7.36 The West End Link and northern distributor road are needed to enable the proposed development of land to the north of Witney. Without these measures in place the development would be likely to have an unacceptable transport impact. Transport modelling also suggests these new links will have a number of wider benefits to Witney.

7.37 These four strategic highway schemes will therefore be safeguarded through this local plan and delivered through the development schemes identified. A number of potential 'non-strategic' improvements are also likely to be needed in and around the central area of Witney to help facilitate the movement of vehicles including buses through the town.

7.38 The Council's IDP identifies a number of potential improvements and the District Council will continue to work in partnership with the County Council to bring these and other schemes forward as necessary.


7.39 At Carterton, although the road network is not congested, there is no 'A' road access to the town from the A40 or the A361 and it remains an aspiration of the District and County Councils to deliver improved access to the town and RAF Brize Norton from the strategic road network. This is seen as critically important to unlocking the town's economic potential and helping to provide a better balance of housing and job opportunities in order to reduce levels of out-commuting. It will also facilitate the movement of vehicles to and from RAF Brize Norton.

7.40 The County Council have undertaken a number of studies to help inform the most appropriate way forward and have prioritised the B4477 Brize Norton Road for upgrading to A-road standard. It is estimated that this will cost in the region of £3.5m and will be delivered through a combination of funding including developer contributions. The addition of west facing slip roads to the A40 has been identified as a key part of this project in LTP4 and is likely to cost in the region of £2.8m.

7.41 It has been previously suggested that a new link road could also be provided from the B4477 Brize Norton Road to the Witney Road which would take a proportion of vehicular trips away from the northern part of Brize Norton village. The County Council has concluded that in light of the priority being given to the B4477 upgrade to A-road standard, at the present time this link is not needed as it would encourage trips along the Witney Road instead.

7.42 Elsewhere in Carterton, the committed development of 316 homes to the north west of Carterton will deliver a new link road from Shilton Road to Elmhurst Way. It is anticipated that this development will be complete within 5-years.

Chipping Norton

7.43 Chipping Norton sits astride the crossing of the A44 and A361, with the heavily used lorry route to and from the Evesham area passing through the Town Centre. As a result, an Air Quality Management Area has been designated on Horsefair and Banbury Road, which could act as a constraint to new development if unresolved. An Action Plan was approved in 2008 containing a range of measures aimed at improving air quality, primarily through reduction of HGV movements. We will continue to work with the County Council to deliver these objectives (see Section 9).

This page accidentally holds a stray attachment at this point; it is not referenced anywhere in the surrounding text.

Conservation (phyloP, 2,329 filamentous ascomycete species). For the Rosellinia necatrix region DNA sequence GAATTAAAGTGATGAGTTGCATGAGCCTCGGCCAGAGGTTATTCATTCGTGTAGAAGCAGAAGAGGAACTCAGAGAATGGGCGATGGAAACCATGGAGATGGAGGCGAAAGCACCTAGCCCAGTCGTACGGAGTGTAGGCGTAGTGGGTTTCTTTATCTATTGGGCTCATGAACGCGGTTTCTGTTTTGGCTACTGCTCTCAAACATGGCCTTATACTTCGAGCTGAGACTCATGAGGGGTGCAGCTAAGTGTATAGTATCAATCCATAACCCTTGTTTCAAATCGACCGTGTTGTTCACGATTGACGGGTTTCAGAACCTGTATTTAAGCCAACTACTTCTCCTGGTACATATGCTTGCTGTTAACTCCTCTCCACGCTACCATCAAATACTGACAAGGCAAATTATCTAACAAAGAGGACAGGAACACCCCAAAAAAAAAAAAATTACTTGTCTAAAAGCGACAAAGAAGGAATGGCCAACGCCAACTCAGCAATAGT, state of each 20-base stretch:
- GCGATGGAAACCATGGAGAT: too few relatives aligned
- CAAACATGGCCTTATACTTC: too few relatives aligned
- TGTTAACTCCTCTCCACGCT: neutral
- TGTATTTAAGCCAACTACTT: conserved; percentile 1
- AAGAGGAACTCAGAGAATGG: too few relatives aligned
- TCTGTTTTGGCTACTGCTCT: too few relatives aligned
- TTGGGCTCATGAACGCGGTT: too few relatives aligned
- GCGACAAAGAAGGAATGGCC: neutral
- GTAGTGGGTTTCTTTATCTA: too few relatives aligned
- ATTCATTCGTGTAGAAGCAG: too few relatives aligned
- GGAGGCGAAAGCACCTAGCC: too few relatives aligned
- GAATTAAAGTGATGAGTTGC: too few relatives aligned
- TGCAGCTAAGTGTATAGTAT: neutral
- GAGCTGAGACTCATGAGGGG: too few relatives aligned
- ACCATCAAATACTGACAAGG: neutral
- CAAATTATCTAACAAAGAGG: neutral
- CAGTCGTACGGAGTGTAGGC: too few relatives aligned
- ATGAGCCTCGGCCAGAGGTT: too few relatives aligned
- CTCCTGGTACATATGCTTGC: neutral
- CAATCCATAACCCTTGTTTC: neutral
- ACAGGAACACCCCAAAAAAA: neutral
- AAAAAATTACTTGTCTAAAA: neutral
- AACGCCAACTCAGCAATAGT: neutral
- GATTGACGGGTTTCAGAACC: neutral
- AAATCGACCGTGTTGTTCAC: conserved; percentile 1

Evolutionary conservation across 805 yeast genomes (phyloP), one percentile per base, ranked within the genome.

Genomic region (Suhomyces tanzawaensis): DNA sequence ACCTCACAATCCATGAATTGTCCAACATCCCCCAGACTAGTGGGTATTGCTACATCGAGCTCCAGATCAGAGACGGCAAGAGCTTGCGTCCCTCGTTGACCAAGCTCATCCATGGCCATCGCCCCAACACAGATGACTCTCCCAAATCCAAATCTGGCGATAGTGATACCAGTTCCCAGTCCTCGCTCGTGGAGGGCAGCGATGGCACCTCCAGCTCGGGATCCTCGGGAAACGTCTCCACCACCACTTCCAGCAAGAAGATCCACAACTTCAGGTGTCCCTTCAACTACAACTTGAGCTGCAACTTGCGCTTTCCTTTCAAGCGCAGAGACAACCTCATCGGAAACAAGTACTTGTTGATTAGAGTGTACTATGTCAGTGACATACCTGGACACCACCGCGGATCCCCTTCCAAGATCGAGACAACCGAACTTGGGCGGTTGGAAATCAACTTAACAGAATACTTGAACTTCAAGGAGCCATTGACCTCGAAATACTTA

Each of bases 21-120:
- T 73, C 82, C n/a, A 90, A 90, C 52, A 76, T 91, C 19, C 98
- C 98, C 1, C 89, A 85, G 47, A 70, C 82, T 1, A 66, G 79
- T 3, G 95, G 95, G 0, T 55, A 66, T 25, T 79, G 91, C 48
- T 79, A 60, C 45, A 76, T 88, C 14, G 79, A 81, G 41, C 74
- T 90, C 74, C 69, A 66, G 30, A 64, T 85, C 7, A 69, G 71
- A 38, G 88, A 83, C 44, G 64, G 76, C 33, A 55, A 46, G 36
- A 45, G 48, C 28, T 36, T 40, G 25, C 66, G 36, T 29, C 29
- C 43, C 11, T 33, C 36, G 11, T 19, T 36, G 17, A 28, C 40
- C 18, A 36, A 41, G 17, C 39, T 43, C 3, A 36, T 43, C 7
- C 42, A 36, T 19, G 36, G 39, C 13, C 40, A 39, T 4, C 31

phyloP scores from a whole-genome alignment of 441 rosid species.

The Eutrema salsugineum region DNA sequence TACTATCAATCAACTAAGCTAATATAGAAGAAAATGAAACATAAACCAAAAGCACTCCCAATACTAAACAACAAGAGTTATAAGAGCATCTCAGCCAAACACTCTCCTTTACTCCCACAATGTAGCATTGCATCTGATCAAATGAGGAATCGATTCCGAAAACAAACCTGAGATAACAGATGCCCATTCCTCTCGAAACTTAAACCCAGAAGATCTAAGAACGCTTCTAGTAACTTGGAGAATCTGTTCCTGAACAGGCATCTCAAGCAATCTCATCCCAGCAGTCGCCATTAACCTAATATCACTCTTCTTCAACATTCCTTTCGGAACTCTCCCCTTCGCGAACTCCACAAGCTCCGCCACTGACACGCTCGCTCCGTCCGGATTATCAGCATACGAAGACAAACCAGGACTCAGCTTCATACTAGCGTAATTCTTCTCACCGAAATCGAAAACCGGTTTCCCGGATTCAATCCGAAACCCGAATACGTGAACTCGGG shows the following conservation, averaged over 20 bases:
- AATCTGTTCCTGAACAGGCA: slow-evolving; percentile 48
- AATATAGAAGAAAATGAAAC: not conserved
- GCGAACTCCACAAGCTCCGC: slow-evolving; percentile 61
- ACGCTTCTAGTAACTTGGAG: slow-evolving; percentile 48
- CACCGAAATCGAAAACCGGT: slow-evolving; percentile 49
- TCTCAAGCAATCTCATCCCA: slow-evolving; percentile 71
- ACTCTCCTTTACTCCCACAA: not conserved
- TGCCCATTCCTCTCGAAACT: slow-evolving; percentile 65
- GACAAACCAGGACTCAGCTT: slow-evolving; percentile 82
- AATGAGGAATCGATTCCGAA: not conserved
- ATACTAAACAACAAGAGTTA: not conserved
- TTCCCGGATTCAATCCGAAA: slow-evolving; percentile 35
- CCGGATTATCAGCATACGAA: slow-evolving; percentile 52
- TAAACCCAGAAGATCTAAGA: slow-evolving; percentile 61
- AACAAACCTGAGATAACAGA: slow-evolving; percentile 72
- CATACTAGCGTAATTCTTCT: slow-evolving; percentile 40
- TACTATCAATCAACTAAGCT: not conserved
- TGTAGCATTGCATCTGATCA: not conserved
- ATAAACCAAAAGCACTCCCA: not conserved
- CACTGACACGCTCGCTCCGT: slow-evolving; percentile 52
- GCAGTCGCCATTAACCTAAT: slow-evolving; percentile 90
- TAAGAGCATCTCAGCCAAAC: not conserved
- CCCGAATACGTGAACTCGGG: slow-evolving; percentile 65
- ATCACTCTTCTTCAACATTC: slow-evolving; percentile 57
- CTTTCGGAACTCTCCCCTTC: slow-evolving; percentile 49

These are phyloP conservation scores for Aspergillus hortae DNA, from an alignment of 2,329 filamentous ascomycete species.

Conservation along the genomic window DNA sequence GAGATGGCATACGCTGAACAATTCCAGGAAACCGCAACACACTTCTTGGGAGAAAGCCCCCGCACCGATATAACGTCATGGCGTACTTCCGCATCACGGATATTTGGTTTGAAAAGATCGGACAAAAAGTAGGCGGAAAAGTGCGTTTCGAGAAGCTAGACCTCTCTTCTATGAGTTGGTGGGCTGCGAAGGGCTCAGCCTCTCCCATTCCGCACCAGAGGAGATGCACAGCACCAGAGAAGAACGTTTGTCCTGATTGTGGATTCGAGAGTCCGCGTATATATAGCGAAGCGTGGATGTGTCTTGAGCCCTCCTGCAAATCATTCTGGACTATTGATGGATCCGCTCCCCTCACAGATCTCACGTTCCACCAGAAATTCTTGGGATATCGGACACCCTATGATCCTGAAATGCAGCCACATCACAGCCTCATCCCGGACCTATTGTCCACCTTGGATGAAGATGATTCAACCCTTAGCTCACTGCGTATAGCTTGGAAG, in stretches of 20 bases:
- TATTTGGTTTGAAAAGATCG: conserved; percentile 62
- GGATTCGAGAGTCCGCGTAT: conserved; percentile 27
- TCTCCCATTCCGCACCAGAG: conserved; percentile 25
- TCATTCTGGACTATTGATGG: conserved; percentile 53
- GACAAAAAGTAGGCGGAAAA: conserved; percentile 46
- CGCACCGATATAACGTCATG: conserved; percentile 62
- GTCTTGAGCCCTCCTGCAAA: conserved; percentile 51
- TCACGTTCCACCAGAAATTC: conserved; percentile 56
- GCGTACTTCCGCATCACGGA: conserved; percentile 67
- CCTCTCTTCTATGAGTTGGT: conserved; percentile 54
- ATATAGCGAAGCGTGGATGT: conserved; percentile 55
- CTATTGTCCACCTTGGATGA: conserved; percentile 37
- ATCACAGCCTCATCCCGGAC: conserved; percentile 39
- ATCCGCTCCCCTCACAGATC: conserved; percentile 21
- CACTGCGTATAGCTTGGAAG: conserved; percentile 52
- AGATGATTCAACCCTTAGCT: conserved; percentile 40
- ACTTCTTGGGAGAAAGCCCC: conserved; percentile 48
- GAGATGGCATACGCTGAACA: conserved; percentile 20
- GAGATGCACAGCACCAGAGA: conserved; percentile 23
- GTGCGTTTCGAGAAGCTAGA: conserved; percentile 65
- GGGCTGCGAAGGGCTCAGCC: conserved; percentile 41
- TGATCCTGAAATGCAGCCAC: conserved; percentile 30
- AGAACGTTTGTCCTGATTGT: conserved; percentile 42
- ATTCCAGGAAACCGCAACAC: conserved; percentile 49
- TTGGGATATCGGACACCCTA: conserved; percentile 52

Other Areas

7.44 Elsewhere, the District is largely served by a rural road network which in some instances has limited capacity for a significant increase in traffic. Particular constraints are the narrow highways through the centre of settlements, the limited number of river crossings and the capacity of the bridges at these crossings, many of which are single vehicle width with traffic light controls.

7.45 This is especially so over the river Thames on the southern boundary of the District, where the road crossings are mainly historic bridges of single vehicle width. One of these, on the A415 at Newbridge, is a Scheduled Monument, is deteriorating and is the subject of a weight restriction order. The bridge provides a vitally important transport link to the southern parts of Oxfordshire and any future operational problems would have a significant impact. There is also congestion at the crossing of the River Windrush at Burford as well as the aforementioned problems along the A4095 around Long Hanborough and Bladon.

7.46 We will continue to work in partnership with the County Council to identify and deliver highway improvements that are needed to mitigate and support the level and distribution of growth planned for these rural sub-areas through the Local Plan.

7.47 Where appropriate and necessary, the District Council will seek provision towards enhanced highway infrastructure from new developments, either directly or through an appropriate financial contribution.

7.48 In general terms, as technologies develop, the role alternative fuels will play in both public transport and private vehicles such as hybrid, electric, and other types of low emission vehicles, is likely to increase nationally. Such changes in how transport is fuelled, is likely to have positive effects on the environment. Locally, these may be witnessed within the air quality management areas in Chipping Norton and Witney.